Angela Merkel’s near-plane crash on Thursday is a fitting metaphor for where her European army idea is headed. We already knew that almost all of the Luftwaffe’s planes are technically derelict after years of under-investment. What we did not know until now is that its single most important plane — the one that carries the German chancellor — is also incapacitated. Merkel was forced to catch an Iberia flight from Madrid to get to the Group of 20 (G2) summit in Buenos Aires. That would probably not have happened to presidents Donald Trump, Xi Jinping nor Vladimir Putin. Merkel should have held her European army speech in the Bundestag, not the European parliament, and focused on what Germany needs to do first: address chronic under-investment in the army and historic reluctance to commit troops to military missions the government otherwise supports. Despite the lack of a joint army, the EU has potent geopolitical tools. The European Economic Community started with a common external c...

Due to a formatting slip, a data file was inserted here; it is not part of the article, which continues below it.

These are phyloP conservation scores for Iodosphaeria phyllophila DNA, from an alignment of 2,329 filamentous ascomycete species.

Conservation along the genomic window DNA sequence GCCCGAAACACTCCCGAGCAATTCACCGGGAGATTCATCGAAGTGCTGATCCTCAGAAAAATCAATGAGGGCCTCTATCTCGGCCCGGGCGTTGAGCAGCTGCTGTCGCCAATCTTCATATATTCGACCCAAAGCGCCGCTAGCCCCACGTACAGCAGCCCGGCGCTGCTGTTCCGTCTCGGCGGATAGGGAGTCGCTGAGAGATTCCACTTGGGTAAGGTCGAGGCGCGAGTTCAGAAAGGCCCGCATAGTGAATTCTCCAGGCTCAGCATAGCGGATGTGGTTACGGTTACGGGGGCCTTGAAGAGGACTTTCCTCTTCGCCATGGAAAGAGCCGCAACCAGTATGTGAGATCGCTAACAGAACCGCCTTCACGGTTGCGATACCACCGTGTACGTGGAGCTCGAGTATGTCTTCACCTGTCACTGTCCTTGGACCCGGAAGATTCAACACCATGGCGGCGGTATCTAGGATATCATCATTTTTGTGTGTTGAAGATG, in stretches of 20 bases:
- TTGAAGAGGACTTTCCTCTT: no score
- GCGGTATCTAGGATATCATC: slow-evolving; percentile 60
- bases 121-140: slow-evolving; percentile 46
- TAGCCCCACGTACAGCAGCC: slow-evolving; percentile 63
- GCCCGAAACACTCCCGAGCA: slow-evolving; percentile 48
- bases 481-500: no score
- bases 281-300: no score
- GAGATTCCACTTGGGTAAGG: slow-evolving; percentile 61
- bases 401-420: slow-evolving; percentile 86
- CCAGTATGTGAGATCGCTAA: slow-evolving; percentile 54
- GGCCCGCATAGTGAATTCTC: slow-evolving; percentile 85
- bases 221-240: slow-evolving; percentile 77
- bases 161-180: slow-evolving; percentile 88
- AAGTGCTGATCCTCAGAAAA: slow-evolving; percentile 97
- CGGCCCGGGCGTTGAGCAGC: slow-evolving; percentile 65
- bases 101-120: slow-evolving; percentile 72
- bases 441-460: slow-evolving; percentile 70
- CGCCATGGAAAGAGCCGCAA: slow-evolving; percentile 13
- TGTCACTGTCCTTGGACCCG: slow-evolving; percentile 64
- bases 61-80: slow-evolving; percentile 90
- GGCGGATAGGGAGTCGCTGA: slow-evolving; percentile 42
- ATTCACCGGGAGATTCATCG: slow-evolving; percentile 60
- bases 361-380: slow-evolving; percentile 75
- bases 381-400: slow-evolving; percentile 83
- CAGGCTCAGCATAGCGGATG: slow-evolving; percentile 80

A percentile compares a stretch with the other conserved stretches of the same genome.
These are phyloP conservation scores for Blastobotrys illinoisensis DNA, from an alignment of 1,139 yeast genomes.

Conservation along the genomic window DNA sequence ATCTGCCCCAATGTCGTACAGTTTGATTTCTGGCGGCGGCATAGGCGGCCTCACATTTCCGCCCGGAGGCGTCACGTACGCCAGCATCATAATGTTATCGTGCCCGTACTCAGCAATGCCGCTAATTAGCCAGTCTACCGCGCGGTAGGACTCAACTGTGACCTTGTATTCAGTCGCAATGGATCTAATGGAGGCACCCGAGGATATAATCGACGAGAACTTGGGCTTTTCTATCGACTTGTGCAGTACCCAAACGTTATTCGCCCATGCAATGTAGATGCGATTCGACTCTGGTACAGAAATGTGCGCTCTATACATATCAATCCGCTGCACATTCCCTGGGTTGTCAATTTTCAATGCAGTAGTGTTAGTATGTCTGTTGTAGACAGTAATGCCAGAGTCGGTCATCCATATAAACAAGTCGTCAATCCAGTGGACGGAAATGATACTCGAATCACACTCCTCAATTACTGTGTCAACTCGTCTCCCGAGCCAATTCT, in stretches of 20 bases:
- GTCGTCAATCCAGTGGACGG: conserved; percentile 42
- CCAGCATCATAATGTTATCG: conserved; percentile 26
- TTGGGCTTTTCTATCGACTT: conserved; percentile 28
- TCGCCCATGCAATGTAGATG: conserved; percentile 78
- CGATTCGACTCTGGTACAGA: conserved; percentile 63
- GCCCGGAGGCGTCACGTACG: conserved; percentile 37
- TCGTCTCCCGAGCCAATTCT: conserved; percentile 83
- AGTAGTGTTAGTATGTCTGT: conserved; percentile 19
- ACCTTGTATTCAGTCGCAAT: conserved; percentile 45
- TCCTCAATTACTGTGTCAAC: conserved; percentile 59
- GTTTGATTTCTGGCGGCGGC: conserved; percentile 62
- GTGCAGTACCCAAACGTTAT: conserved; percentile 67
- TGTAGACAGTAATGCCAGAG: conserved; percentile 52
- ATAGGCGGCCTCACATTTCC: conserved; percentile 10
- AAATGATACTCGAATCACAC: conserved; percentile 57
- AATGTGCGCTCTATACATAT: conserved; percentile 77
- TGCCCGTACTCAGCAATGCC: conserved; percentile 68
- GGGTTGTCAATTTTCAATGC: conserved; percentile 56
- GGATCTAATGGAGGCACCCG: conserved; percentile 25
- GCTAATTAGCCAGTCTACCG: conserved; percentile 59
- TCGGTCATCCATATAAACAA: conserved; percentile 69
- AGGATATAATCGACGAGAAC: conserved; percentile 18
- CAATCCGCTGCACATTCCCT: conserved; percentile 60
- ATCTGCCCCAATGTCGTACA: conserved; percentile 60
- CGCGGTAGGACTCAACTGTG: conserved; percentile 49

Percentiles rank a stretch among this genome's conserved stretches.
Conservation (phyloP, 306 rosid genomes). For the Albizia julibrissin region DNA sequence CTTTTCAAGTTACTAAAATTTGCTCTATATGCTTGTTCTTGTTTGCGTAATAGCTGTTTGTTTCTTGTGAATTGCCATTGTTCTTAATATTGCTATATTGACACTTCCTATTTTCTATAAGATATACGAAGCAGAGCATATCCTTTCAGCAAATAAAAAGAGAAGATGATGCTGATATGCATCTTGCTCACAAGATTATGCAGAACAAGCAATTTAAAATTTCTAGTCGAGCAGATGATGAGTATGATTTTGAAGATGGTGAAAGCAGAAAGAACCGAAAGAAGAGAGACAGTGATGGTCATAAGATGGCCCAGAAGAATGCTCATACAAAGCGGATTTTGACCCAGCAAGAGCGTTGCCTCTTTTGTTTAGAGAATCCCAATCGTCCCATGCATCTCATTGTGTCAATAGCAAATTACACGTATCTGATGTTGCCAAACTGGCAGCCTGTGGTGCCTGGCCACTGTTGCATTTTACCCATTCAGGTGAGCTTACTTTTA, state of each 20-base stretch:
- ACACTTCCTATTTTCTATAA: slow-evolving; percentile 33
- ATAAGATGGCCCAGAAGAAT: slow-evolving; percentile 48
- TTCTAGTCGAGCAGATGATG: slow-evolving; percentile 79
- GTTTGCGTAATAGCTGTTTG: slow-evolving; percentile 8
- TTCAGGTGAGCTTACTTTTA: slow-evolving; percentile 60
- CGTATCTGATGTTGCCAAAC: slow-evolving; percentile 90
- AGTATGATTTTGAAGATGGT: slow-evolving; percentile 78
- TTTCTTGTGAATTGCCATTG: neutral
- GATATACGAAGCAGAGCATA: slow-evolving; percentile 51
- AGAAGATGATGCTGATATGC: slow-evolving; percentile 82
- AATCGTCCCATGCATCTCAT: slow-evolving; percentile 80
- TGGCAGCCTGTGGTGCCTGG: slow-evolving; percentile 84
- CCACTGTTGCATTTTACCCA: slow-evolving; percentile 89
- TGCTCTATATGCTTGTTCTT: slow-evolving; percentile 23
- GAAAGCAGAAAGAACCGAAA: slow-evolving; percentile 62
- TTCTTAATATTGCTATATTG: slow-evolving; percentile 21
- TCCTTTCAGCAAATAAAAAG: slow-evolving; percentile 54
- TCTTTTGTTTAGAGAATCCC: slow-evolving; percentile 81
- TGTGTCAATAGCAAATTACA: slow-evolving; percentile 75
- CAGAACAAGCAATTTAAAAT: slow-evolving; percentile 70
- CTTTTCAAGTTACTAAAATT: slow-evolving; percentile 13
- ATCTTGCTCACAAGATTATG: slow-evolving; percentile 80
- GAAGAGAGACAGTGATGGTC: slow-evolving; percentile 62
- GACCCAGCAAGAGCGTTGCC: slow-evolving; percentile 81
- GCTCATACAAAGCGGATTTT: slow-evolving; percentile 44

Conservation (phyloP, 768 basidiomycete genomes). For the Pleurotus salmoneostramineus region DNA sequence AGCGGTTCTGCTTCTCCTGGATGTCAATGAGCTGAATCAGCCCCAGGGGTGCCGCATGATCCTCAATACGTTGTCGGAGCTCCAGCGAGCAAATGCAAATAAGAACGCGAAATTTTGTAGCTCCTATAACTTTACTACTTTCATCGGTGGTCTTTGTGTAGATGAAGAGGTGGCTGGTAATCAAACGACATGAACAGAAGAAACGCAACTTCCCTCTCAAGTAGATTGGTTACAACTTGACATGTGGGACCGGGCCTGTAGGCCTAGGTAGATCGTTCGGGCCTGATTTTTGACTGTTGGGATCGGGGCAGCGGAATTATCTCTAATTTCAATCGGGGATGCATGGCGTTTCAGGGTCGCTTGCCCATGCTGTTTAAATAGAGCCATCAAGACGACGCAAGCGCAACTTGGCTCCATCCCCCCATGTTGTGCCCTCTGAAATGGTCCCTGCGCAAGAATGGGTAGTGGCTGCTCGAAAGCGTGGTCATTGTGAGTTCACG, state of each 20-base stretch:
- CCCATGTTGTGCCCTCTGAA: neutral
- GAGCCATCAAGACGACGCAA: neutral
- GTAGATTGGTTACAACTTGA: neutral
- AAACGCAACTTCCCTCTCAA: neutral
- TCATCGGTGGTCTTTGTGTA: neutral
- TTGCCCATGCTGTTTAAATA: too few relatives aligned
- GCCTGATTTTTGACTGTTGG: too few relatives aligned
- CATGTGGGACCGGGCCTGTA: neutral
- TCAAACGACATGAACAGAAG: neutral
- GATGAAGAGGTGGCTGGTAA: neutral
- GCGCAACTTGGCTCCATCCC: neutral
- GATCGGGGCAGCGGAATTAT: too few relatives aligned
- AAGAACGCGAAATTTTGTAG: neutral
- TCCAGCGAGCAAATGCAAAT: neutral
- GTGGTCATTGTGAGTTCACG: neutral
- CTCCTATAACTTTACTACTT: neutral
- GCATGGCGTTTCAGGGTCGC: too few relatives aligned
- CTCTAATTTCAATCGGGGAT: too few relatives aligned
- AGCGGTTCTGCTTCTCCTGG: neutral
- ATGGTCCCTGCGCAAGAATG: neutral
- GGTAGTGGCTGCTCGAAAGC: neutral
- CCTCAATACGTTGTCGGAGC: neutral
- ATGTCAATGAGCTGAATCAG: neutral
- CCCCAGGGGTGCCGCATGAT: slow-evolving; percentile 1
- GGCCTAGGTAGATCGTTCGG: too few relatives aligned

BL Premium

This article is reserved for our subscribers.

A subscription helps you enjoy the best of our business content every day along with benefits such as exclusive Financial Times articles, Morningstar financial data, and digital access to the Sunday Times and Times Select.

Already subscribed? Simply sign in below.



Questions or problems? Email helpdesk@businesslive.co.za or call 0860 52 52 00.